From what I can see, this movie doesn't look “gritty,” but it also doesn't look “campy.” It does look like a serious take on these characters, yes, but this isn’t Nolan’s world. This is, I think, is a science fiction movie that happens to have superheroes in it.
And it’s the perfect time to rebrand these characters, to be sure. Fox is clearly going for a younger demographic, but not in a pandering way. They seem to understand that they don’t need to only appeal to Marvel fans in order to make a good movie. Rather, they’re shooting for a broader appeal, which is incidentally a strategy Marvel Studios has found great success in.
By broader appeal, I mean that the world feels different and interesting. In the same way I fell in love with the lore behind Panem and Katniss Everdeen, I’m starting to really enjoy this new take on a familiar, but entirely different universe.
Seriously, the parallels are there. A group of young adventurers with one-in-a-million powers rising above obstacles? Got it.
This is great because The Fantastic Four can't do what Marvel and DC are doing, and I finally understand what Matthew Vaughn meant when he said this movie felt like Chronicle (Josh Trank's other directorial credit), even though it's not "found footage." Like Chronicle, this movie positions its heroes as relatable young adults scrambling to understand how their powers fit in the world.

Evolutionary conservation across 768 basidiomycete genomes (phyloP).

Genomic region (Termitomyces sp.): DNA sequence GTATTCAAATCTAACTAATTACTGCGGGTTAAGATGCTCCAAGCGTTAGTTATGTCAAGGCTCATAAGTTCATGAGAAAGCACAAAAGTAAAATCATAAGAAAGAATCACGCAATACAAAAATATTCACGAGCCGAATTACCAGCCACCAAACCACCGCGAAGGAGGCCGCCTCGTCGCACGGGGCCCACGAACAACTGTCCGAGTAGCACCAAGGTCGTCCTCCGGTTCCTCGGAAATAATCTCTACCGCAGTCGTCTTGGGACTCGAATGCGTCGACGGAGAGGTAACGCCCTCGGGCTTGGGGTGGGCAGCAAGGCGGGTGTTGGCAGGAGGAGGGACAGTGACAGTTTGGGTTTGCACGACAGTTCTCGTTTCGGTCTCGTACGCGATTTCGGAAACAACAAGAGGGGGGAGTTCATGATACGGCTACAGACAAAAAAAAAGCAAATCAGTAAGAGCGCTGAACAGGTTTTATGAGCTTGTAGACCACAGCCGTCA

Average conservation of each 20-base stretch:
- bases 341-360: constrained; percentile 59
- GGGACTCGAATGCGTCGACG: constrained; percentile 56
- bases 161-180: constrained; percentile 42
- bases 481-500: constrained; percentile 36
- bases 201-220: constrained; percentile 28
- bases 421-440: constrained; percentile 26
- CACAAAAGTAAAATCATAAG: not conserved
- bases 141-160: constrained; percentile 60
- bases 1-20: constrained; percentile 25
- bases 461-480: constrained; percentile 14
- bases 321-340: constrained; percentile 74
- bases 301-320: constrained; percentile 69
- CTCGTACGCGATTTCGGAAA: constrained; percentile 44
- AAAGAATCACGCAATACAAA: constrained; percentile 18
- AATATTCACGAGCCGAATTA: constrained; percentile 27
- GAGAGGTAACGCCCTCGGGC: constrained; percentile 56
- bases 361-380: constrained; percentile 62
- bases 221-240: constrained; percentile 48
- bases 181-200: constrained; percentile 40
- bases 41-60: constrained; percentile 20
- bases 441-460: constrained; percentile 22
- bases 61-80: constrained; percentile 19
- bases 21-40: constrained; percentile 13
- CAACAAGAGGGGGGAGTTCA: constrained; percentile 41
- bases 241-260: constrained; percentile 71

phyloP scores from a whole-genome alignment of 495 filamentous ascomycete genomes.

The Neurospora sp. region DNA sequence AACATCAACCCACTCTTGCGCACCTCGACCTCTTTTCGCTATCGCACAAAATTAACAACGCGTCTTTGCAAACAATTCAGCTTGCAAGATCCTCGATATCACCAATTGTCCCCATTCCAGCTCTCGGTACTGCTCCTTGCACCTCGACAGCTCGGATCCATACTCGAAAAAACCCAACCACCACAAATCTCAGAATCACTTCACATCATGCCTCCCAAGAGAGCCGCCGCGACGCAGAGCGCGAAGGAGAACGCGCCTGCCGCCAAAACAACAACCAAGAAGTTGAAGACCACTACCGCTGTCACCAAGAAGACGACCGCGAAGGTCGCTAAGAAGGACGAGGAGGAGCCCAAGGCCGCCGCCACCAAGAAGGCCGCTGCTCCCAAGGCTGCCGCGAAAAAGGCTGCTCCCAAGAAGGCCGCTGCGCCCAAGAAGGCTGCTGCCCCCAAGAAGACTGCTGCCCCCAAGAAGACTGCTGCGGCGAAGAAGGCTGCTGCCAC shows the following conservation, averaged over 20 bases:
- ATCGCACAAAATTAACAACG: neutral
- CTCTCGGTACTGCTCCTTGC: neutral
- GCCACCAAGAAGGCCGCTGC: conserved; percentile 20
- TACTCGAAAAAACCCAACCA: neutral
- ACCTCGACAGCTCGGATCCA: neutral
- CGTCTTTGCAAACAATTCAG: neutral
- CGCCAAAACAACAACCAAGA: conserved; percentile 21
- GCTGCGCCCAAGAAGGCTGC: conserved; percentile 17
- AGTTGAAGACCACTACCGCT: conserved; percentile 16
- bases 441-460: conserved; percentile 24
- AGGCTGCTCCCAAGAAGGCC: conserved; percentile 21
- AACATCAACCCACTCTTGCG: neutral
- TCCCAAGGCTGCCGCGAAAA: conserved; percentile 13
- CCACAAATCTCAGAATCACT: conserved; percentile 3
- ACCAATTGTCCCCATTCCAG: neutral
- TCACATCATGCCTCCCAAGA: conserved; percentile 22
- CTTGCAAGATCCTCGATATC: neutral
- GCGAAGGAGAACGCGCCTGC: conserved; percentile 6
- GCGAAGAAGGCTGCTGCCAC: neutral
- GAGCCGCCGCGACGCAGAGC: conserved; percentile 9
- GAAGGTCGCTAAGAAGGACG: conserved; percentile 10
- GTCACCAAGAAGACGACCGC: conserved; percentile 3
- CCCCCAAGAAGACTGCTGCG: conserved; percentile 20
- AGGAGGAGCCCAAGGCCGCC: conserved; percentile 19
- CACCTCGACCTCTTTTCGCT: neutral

I’ll admit that I’m a fan of this clunky, aggressive take on The Thing, whose form seems to match the grisly appeal Jamie Bell has going for the character in the shot of him up to bat.
I greatly enjoy Michael B. Jordan playing someone other than Chris Evans, in a role that will show him with what appears to be a darker side of the Human Torch than what we’re used to (including shots of him appearing to face off against his own sister). And watching him “flame on” is quite satisfying.
I want to see more of Kate Mara’s Invisible Woman (or girl?), though you can catch glimpses of her force-field powers taking shape in quick moments near the end of the teaser. Her expressions are looking solid, though, and I’m happy to be more interested in her relationship with her brother and adoptive father than I am with her inevitable romance with Reed Richards.
Speaking of Mr. Fantastic, I still think Miles Teller will bring a richness to this complicated character. We don’t see his powers take shape, but the scientific curiosity and fierce leadership behind his eyes certainly breathe the character to life. He proved himself in Whiplash, and it's clear he's also taking this role pretty seriously.
As for Dr. Doom, the arch-nemesis was not featured prominently in the teaser, though we can speculate he’s the figure strolling down the hallway in force. I also believe he is the man lying on the cart at the end, speaking to Reed Richards.
What are these “answers” he’s referring to? For a teaser that stresses discovering the unknown, it has certainly left me more curious than ever before. And I think that’s the plan.